A recent study found that surface hodographs over the Great Plains of the United States turn in a counterclockwise direction with time. This observed turning is opposite of the clockwise turning observed (and expected, based on theory) at higher altitudes. Using a mesoscale forecast model, the same study shows that it has the same hodograph behavior as found in the observations. The study further shows that the reason for this anomalous counterclockwise turning is the decoupling of the surface layer from the boundary layer after sunset and its recoupling after sunrise. The present paper presents a simple model for this behavior by extending a recent analytical model for the diurnal oscillation to include the surface-layer effect. In addition, selected solution features are analyzed in terms of several of the nondimensional input parameters.

© 2018 American Meteorological Society. For information regarding reuse of this content and general copyright information, consult the AMS Copyright Policy (www.ametsoc.org/PUBSReuseLicenses).

Corresponding author: Richard Rotunno, rotunno@ucar.edu

1. Introduction

The nocturnal low-level jet over the Great Plains of the United States has been a noted feature of its warm-season climatology since the 1950s [see the comprehensive literature review in Shapiro et al. (2016), hereafter SFR]. Observations of the horizontal wind vector as a function of time at a fixed altitude plotted on a hodograph generally exhibit an orbit on which time increases in the clockwise direction (called “clockwise turning”). In a recent paper, Bluestein et al. (2018) found that such hodographs computed from observations at 10 m (considered the “surface”) exhibit counterclockwise turning; moreover, mesoscale-model forecasts averaged over the warm season of 2016 show the same feature. Analysis of the mesoscale-model hodographs some distance above the surface show the expected clockwise turning. The present study shows that an extension of the SFR model of diurnally varying boundary layer winds over sloping terrain to include a semislip (instead of a “no slip”) lower-boundary condition can capture the anomalous counterclockwise turning of the surface wind for conditions typical of the Great Plains in the warm season.

In addition to the qualitative difference in the turning of the surface hodograph between models with semislip and no-slip lower-boundary conditions, there are quantitative differences in the wind profiles above the surface. To compare the present results with those of SFR, and to explore efficiently the parameter space, we will present most of the results in a nondimensional framework in which the SFR no-slip solutions emerge in the limit as the surface-drag coefficient becomes large.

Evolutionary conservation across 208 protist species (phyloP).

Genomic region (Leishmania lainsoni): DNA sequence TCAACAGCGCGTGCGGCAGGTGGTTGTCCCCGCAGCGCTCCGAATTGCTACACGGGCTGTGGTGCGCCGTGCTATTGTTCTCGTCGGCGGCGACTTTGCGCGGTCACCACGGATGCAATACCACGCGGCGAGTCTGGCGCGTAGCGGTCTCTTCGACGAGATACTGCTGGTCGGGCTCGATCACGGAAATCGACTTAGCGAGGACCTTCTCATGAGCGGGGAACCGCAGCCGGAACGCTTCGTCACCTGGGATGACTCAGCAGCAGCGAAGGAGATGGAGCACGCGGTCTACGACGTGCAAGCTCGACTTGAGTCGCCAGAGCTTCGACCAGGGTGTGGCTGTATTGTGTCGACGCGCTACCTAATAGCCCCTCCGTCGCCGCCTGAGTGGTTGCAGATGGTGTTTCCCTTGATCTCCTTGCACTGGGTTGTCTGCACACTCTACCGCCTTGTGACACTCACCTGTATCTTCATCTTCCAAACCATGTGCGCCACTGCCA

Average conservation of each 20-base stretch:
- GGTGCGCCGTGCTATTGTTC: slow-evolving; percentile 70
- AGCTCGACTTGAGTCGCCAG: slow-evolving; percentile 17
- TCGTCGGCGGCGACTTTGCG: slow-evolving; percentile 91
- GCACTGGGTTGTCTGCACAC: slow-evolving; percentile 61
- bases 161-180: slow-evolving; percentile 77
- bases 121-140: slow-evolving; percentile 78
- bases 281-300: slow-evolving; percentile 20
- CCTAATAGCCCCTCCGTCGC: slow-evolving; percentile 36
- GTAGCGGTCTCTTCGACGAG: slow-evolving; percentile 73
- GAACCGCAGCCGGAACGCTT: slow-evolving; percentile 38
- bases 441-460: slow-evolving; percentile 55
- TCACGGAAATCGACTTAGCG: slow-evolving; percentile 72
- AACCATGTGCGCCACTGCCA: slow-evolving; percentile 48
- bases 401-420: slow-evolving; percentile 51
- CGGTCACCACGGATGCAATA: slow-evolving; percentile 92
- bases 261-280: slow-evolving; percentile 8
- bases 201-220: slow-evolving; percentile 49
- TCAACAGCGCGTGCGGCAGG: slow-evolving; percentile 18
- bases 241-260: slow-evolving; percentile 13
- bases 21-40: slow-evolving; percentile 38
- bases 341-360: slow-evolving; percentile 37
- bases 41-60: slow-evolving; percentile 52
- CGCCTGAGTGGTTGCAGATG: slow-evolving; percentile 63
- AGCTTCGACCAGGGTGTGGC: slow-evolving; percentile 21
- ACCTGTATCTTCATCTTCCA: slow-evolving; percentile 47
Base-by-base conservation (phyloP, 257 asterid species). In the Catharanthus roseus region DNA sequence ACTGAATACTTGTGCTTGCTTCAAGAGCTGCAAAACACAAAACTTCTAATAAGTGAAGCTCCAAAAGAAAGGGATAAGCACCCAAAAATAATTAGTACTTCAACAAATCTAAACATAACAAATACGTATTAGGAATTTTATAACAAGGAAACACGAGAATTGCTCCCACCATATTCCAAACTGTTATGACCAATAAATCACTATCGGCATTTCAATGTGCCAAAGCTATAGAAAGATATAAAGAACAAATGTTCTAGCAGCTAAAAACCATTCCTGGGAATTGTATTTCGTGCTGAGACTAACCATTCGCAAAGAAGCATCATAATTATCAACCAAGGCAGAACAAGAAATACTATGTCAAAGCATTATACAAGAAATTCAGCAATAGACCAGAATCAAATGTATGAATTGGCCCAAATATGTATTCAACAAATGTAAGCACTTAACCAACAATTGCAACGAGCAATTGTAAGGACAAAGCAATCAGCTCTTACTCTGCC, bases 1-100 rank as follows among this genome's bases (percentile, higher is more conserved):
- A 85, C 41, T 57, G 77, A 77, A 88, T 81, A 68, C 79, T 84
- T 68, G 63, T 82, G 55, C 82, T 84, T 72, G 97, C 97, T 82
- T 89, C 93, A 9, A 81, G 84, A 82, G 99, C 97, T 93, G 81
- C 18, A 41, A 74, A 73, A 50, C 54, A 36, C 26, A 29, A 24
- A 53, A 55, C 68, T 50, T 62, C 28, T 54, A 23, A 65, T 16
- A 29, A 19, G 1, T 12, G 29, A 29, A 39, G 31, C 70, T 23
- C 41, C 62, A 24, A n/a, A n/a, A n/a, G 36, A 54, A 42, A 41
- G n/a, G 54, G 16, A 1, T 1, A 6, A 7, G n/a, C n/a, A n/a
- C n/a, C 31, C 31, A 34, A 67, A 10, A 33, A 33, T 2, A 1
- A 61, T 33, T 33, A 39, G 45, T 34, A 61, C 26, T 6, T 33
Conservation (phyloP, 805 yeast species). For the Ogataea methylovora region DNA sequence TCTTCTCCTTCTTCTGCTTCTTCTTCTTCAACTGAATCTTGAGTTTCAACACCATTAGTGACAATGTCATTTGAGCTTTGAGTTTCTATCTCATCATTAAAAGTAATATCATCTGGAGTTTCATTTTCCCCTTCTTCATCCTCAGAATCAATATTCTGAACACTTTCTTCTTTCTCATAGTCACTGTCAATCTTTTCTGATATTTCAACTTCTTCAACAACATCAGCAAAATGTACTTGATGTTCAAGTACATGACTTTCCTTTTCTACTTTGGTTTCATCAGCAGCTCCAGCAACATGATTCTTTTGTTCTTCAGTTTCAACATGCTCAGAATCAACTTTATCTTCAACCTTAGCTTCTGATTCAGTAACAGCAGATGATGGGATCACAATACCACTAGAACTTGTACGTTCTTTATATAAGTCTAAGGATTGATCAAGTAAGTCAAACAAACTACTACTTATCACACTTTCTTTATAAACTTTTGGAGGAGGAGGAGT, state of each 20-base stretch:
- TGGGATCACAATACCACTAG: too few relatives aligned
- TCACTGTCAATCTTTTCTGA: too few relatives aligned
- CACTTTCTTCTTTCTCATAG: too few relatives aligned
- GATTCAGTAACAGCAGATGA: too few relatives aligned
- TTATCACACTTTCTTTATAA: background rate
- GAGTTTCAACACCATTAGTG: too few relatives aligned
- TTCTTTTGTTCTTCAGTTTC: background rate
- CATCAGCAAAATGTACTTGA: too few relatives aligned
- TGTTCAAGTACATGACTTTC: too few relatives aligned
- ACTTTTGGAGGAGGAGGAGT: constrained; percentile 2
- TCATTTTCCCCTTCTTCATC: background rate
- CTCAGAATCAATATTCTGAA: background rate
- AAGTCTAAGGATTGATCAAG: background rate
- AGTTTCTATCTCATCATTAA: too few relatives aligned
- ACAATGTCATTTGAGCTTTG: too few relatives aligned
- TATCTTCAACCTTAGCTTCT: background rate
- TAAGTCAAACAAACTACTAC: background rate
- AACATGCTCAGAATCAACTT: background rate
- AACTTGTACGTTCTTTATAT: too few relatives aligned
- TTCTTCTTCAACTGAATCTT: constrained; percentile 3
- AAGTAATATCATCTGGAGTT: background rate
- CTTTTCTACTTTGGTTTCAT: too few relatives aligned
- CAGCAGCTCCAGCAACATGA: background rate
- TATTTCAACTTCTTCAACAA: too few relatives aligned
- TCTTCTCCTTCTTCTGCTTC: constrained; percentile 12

In section 2, the SFR model is summarized and extended to have a semislip lower-boundary condition. As only numerical solutions are available to us, we first check the present numerical model results against the analytical solutions reported in SFR. A direct comparison of the latter against a semislip solution for the same set of external parameters shows counterclockwise turning of the surface wind is a result of the semislip condition. Quantitative differences noted in the hodographs above the surface motivate the dimensional analysis of section 3, where several important nondimensional parameters are identified. Results for the maximum jet strength, its height, and its time of occurrence are tabulated as a function of the most important nondimensional input parameters of the present simple model. A summary is given in section 4.

2. The model

a. Governing equations

The governing equations are fully described in SFR, so only a brief summary is given here. In modified form, they are
e1
e2
e3
where
e4
is the shear stress, b is the buoyancy, N is the Brunt–Väisälä frequency, f is the Coriolis parameter, is the geostrophic wind, δ is the radiative-damping coefficient, and is the time-varying eddy viscosity and diffusivity. The terrain-slope angle α represents the rotation of the coordinate system such that the x (east–west) axis aligns with the sloping plain, which is assumed to be invariant in the y (north–south) direction (see Fig. 1 of SFR). The upper-boundary conditions are as the vertical coordinate . The lower-boundary conditions are
e5
e6
where represents the diurnal buoyancy (temperature) variation, is a diurnally periodic function of unit amplitude, is the drag coefficient, and d is within the surface layer. In SFR, the no-slip condition
e7
is used instead of (6); we will show below that the solutions using (6) approach the no-slip solutions as becomes large.

The different lower-boundary conditions, (6) and (7), warrant a few words of explanation. In the case of (7) (no slip), the eddy viscosity defines the shear stress (4) at all heights, including . In the case of (6) (semislip), the shear stress at is defined by the drag law (6) using the velocity at , where d is several meters above the actual lower boundary at . The level is referred to as the “surface” in standard meteorological usage (Glickman 2000). In the following comparison of solutions using either (6) or (7), we follow standard practice and refer to the height as the surface with the understanding that in the semislip case, there is an implied logarithmic (constant stress) layer that brings the velocity to zero at (e.g., Lumley and Panofsky 1964, p. 103). In the following, we refer to (4) as the interior stress and (6) as the surface stress when discussing the semislip case.